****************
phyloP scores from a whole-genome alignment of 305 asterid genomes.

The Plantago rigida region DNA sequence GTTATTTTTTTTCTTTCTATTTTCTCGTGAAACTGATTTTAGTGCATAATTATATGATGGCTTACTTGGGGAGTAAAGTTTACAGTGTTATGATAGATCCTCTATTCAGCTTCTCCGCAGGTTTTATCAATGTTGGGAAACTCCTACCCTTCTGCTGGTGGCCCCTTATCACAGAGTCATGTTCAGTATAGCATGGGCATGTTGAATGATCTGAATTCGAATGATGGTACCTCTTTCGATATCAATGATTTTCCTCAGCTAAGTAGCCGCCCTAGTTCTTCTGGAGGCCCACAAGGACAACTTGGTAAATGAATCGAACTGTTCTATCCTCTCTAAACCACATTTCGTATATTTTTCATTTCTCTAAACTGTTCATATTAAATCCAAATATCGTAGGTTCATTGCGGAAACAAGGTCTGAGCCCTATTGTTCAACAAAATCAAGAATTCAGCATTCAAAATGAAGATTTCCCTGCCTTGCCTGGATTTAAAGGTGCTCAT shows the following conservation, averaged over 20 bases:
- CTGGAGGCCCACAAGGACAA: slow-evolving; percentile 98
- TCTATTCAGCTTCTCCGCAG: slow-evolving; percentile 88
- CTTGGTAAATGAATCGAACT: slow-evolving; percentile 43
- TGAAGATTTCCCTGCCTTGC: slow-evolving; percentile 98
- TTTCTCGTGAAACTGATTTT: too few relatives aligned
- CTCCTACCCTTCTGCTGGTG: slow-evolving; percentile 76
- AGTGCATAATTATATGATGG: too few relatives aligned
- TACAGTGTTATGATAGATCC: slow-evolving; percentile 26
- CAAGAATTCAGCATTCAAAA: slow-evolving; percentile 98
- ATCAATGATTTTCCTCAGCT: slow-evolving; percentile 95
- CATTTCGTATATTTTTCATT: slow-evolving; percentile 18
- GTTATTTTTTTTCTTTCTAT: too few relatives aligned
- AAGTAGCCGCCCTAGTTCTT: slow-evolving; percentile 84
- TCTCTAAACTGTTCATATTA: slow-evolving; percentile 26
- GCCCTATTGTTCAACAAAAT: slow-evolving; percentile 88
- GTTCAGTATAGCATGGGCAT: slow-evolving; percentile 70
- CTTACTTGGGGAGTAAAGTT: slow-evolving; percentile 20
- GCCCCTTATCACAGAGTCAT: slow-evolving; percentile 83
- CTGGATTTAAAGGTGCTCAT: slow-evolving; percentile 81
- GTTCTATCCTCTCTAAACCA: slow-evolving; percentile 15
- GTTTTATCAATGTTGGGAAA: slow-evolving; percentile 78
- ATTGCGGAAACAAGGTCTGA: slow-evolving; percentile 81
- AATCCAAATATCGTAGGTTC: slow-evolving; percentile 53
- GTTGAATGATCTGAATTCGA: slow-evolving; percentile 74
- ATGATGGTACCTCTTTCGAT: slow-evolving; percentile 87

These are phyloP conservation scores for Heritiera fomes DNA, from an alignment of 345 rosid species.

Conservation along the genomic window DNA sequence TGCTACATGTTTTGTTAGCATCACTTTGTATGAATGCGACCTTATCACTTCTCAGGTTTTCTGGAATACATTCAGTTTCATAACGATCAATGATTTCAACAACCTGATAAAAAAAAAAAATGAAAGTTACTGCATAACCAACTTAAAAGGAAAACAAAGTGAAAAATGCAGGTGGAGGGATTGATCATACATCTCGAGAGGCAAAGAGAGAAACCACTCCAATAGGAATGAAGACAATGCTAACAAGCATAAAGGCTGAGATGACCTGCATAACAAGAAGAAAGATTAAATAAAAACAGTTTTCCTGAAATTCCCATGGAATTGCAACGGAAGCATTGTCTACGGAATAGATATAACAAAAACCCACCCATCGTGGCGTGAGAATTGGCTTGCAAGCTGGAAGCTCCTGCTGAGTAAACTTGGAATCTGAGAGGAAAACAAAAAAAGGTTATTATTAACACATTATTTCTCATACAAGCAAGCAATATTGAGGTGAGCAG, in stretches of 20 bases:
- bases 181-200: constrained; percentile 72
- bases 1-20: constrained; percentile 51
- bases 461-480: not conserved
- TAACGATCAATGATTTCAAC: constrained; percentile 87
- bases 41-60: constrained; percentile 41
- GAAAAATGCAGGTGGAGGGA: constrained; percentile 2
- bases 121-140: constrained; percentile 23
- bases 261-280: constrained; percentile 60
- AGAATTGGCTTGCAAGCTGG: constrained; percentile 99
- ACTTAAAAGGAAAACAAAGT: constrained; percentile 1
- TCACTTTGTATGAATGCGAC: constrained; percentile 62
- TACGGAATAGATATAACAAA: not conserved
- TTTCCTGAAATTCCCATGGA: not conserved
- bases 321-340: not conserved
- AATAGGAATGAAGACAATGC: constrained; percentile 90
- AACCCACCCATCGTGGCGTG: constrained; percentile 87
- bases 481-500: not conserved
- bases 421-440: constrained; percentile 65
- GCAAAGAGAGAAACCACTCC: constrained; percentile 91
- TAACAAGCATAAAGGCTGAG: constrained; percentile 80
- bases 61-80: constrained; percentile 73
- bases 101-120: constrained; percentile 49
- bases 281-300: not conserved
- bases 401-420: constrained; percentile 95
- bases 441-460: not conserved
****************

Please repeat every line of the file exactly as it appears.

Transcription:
phyloP scores from a whole-genome alignment of 305 asterid genomes.

The Plantago rigida region DNA sequence GTTATTTTTTTTCTTTCTATTTTCTCGTGAAACTGATTTTAGTGCATAATTATATGATGGCTTACTTGGGGAGTAAAGTTTACAGTGTTATGATAGATCCTCTATTCAGCTTCTCCGCAGGTTTTATCAATGTTGGGAAACTCCTACCCTTCTGCTGGTGGCCCCTTATCACAGAGTCATGTTCAGTATAGCATGGGCATGTTGAATGATCTGAATTCGAATGATGGTACCTCTTTCGATATCAATGATTTTCCTCAGCTAAGTAGCCGCCCTAGTTCTTCTGGAGGCCCACAAGGACAACTTGGTAAATGAATCGAACTGTTCTATCCTCTCTAAACCACATTTCGTATATTTTTCATTTCTCTAAACTGTTCATATTAAATCCAAATATCGTAGGTTCATTGCGGAAACAAGGTCTGAGCCCTATTGTTCAACAAAATCAAGAATTCAGCATTCAAAATGAAGATTTCCCTGCCTTGCCTGGATTTAAAGGTGCTCAT shows the following conservation, averaged over 20 bases:
- CTGGAGGCCCACAAGGACAA: slow-evolving; percentile 98
- TCTATTCAGCTTCTCCGCAG: slow-evolving; percentile 88
- CTTGGTAAATGAATCGAACT: slow-evolving; percentile 43
- TGAAGATTTCCCTGCCTTGC: slow-evolving; percentile 98
- TTTCTCGTGAAACTGATTTT: too few relatives aligned
- CTCCTACCCTTCTGCTGGTG: slow-evolving; percentile 76
- AGTGCATAATTATATGATGG: too few relatives aligned
- TACAGTGTTATGATAGATCC: slow-evolving; percentile 26
- CAAGAATTCAGCATTCAAAA: slow-evolving; percentile 98
- ATCAATGATTTTCCTCAGCT: slow-evolving; percentile 95
- CATTTCGTATATTTTTCATT: slow-evolving; percentile 18
- GTTATTTTTTTTCTTTCTAT: too few relatives aligned
- AAGTAGCCGCCCTAGTTCTT: slow-evolving; percentile 84
- TCTCTAAACTGTTCATATTA: slow-evolving; percentile 26
- GCCCTATTGTTCAACAAAAT: slow-evolving; percentile 88
- GTTCAGTATAGCATGGGCAT: slow-evolving; percentile 70
- CTTACTTGGGGAGTAAAGTT: slow-evolving; percentile 20
- GCCCCTTATCACAGAGTCAT: slow-evolving; percentile 83
- CTGGATTTAAAGGTGCTCAT: slow-evolving; percentile 81
- GTTCTATCCTCTCTAAACCA: slow-evolving; percentile 15
- GTTTTATCAATGTTGGGAAA: slow-evolving; percentile 78
- ATTGCGGAAACAAGGTCTGA: slow-evolving; percentile 81
- AATCCAAATATCGTAGGTTC: slow-evolving; percentile 53
- GTTGAATGATCTGAATTCGA: slow-evolving; percentile 74
- ATGATGGTACCTCTTTCGAT: slow-evolving; percentile 87

These are phyloP conservation scores for Heritiera fomes DNA, from an alignment of 345 rosid species.

Conservation along the genomic window DNA sequence TGCTACATGTTTTGTTAGCATCACTTTGTATGAATGCGACCTTATCACTTCTCAGGTTTTCTGGAATACATTCAGTTTCATAACGATCAATGATTTCAACAACCTGATAAAAAAAAAAAATGAAAGTTACTGCATAACCAACTTAAAAGGAAAACAAAGTGAAAAATGCAGGTGGAGGGATTGATCATACATCTCGAGAGGCAAAGAGAGAAACCACTCCAATAGGAATGAAGACAATGCTAACAAGCATAAAGGCTGAGATGACCTGCATAACAAGAAGAAAGATTAAATAAAAACAGTTTTCCTGAAATTCCCATGGAATTGCAACGGAAGCATTGTCTACGGAATAGATATAACAAAAACCCACCCATCGTGGCGTGAGAATTGGCTTGCAAGCTGGAAGCTCCTGCTGAGTAAACTTGGAATCTGAGAGGAAAACAAAAAAAGGTTATTATTAACACATTATTTCTCATACAAGCAAGCAATATTGAGGTGAGCAG, in stretches of 20 bases:
- bases 181-200: constrained; percentile 72
- bases 1-20: constrained; percentile 51
- bases 461-480: not conserved
- TAACGATCAATGATTTCAAC: constrained; percentile 87
- bases 41-60: constrained; percentile 41
- GAAAAATGCAGGTGGAGGGA: constrained; percentile 2
- bases 121-140: constrained; percentile 23
- bases 261-280: constrained; percentile 60
- AGAATTGGCTTGCAAGCTGG: constrained; percentile 99
- ACTTAAAAGGAAAACAAAGT: constrained; percentile 1
- TCACTTTGTATGAATGCGAC: constrained; percentile 62
- TACGGAATAGATATAACAAA: not conserved
- TTTCCTGAAATTCCCATGGA: not conserved
- bases 321-340: not conserved
- AATAGGAATGAAGACAATGC: constrained; percentile 90
- AACCCACCCATCGTGGCGTG: constrained; percentile 87
- bases 481-500: not conserved
- bases 421-440: constrained; percentile 65
- GCAAAGAGAGAAACCACTCC: constrained; percentile 91
- TAACAAGCATAAAGGCTGAG: constrained; percentile 80
- bases 61-80: constrained; percentile 73
- bases 101-120: constrained; percentile 49
- bases 281-300: not conserved
- bases 401-420: constrained; percentile 95
- bases 441-460: not conserved